• Aten (Egypt): This god was at one point an aspect of Ra, but rather than being depicted as an anthropomorphic being (like most of the other ancient Egyptian gods), Aten was represented by the disc of the sun, with rays of light emanating outward
  • Apollo (Greek): The son of Zeus by Leto, Apollo was a multi-faceted god. In addition to being the god of the sun, he also presided over music, medicine and healing. He was at one point identified with Helios. As worship of him spread throughout the Roman empire into the British Isles, he took on many of the aspects of the Celtic deities, and was seen as a god of the sun and of healing.
  • Hestia (Greek): This goddess watched over domesticity and the family. She was given the first offering at any sacrifice made in the home. On a public level, the local town hall served as a shrine for her — any time a new settlement was formed, a flame from the public hearth was taken to the new village from the old one.
  • Horus (Egyptian): Horus was one of the solar deities of the ancient Egyptians. He rose and set every day, and is often associated with Nut, the sky god. Horus later became connected with another sun god, Ra.
  • Huitzilopochtli (Aztec): This warrior god of the ancient Aztecs was a sun god and the patron of the city of Tenochtitlan. He battled with Nanahuatzin, an earlier solar god. Huitzilopochtli fought against darkness, and required his worshipers to make regular sacrifices to ensure the sun’s survival over the next fifty-two years, which is a significant number in Mesoamerican myths.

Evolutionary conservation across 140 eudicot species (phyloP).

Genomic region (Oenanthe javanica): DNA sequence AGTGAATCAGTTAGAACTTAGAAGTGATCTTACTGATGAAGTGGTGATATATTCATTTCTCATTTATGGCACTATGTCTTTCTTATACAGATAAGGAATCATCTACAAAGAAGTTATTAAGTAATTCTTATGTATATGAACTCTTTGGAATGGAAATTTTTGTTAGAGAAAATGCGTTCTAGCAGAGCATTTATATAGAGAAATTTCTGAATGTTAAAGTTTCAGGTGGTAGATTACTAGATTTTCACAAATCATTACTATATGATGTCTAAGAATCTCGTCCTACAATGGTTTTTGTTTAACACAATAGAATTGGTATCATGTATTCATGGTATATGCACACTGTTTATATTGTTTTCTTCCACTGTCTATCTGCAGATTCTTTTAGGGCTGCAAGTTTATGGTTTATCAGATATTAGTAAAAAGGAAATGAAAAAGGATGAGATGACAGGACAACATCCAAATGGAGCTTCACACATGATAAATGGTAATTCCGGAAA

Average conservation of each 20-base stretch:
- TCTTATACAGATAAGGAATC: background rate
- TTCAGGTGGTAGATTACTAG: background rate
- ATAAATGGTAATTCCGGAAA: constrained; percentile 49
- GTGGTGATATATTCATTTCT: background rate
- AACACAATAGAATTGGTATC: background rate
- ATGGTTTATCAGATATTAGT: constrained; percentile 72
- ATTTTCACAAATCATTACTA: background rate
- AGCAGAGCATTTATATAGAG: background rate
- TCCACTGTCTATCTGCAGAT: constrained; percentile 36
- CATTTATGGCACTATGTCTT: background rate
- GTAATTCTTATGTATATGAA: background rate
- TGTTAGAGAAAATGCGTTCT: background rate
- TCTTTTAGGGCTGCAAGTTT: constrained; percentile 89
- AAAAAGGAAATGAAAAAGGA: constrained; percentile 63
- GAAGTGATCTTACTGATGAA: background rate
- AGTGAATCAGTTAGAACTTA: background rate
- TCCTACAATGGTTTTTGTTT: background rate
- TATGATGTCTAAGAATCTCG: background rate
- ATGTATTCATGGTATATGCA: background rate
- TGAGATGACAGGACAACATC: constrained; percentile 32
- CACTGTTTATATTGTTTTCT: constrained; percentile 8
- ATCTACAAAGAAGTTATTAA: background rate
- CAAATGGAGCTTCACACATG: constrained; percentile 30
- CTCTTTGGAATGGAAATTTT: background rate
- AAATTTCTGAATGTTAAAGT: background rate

• Juno (Roman): She is also called Juno Luna and blesses women with the privilege of menstruation. The month of June was named for her, and because Juno was the patroness of marriage, her month remains an ever-popular time for weddings and handfasting.
  • Lugh (Celtic): Similar to the Roman god Mercury, Lugh was known as a god of both skill and the distribution of talent. He is sometimes associated with midsummer because of his role as a harvest god, and during the summer solstice the crops are flourishing, waiting to be plucked from the ground at Lughnasadh.
  • Sulis Minerva (Celtic, Roman): When the Romans occupied the British Isles, they took the aspects of the Celtic sun goddess, Sulis, and blended her with their own goddess of wisdom, Minerva. The resulting combination was Sulis Minerva, who watched over the hot springs and sacred waters in the town of Bath.
  • Sunna or Sol (Germanic): Little is known about this Norse goddess of the sun, but she appears in the poetic eddas as the sister of the moon god.